It’s not necessarily about changing anything right away, as you might imagine. It’s about adding to what we do.
How do you sell the Gilded Age? What part of that history works, what doesn’t work?
I’m very interested in what’s going on in our world as it affects the museum visitors. There’s the technology concept, which is: everyone’s connected, everyone’s looking down at their phones, everyone can talk to each other without actually talking. So we want to always be a place where people look up, where they absolutely have to enjoy something in front of them as opposed to a device in their hand. That doesn’t mean technology doesn’t play a part in it. If the visitor wants to listen quietly, we have the audio tour wand. If the person wants to use their phone, we have the Flagler Museum app.
But I’m also interested in the concept of safe places for learning. This idea that there’s so much stress in the world, every time you turn on the news, as people who are constantly almost on the defensive from what might be happening out there, I think this is really a place where you can go and imagine that you’ll have a peaceful experience. And you’ll learn. So I think that becomes even more and more important in our world, to an extent that we don’t even appreciate as museum directors.
The Gilded Age was about all of this opportunity, and about the incredible people who made hay with this opportunity. And Henry Flagler was one of them. But it wasn’t as if he just snapped his fingers and said, Hey, somebody give me a lot of money, I want to become a founding partner of Standard Oil. He borrowed money, he paid money back in spades, he started at a very young age to learn about industry and commerce and being a merchant. It was all about opportunity.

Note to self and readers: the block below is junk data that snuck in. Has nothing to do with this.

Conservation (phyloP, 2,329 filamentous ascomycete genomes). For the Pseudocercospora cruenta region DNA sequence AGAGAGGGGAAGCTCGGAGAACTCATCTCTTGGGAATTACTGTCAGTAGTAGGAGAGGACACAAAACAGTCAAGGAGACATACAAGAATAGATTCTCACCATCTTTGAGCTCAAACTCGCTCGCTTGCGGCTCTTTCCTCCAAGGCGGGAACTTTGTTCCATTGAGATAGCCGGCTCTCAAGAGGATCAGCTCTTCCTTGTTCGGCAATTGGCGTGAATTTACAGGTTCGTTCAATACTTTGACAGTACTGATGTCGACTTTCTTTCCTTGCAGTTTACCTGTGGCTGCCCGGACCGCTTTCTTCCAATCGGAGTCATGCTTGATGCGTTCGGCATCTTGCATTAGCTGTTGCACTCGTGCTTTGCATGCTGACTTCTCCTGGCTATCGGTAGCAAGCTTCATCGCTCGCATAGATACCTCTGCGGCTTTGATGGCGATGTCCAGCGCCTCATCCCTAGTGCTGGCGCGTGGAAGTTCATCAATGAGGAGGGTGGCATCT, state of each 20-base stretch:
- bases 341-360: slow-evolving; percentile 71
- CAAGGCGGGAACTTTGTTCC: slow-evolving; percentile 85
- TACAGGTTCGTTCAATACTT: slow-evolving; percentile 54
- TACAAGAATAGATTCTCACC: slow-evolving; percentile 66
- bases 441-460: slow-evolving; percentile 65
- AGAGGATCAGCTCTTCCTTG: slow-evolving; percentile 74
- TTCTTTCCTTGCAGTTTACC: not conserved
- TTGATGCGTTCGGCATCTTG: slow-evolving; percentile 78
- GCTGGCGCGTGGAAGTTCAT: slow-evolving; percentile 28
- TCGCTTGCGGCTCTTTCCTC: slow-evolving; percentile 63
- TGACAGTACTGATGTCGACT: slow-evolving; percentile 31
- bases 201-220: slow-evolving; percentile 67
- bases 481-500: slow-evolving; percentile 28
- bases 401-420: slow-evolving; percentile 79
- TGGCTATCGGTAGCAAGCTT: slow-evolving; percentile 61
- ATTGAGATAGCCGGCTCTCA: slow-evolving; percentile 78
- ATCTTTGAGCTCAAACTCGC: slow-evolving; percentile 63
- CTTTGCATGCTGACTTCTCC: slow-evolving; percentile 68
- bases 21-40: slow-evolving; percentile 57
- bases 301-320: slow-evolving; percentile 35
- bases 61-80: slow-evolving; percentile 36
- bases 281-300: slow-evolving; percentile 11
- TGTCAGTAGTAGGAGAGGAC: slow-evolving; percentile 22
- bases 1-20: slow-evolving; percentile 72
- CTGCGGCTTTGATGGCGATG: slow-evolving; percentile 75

Where we match it, in the year 2016 looking at our future, we are again living in an age of opportunity. It’s a different kind of opportunity. I don’t think there will be a time period now where an individual will have greater wealth than the national government has, as in the Gilded Age. But what we can market here at the institution is that anyone who walks through our doors can be a Henry Flagler. That you can dream big, and that you can think big, and that you can use this house almost as a springboard to look outward and say, you know, that was amazing, and that’s what was great for this guy. What can I do? What’s my amazing story that I can tell? How can I work hard? How can I be a philanthropist?
I’m very interested in this idea of Henry Flagler as not just someone who understood the economic benefit, the social benefit, of creating modern Florida, but he also understood what it takes to make individual communities work. Flagler is someone who funded, or gave land, or helped build, infrastructure everywhere he went that allowed community to happen. So I’m trying to mimic a little bit about what happened during his time period: How can we build community? What can we do as a center for learning to bring people together on this idea that we are a community, we should all be talking to each other together in a safe and beautiful place?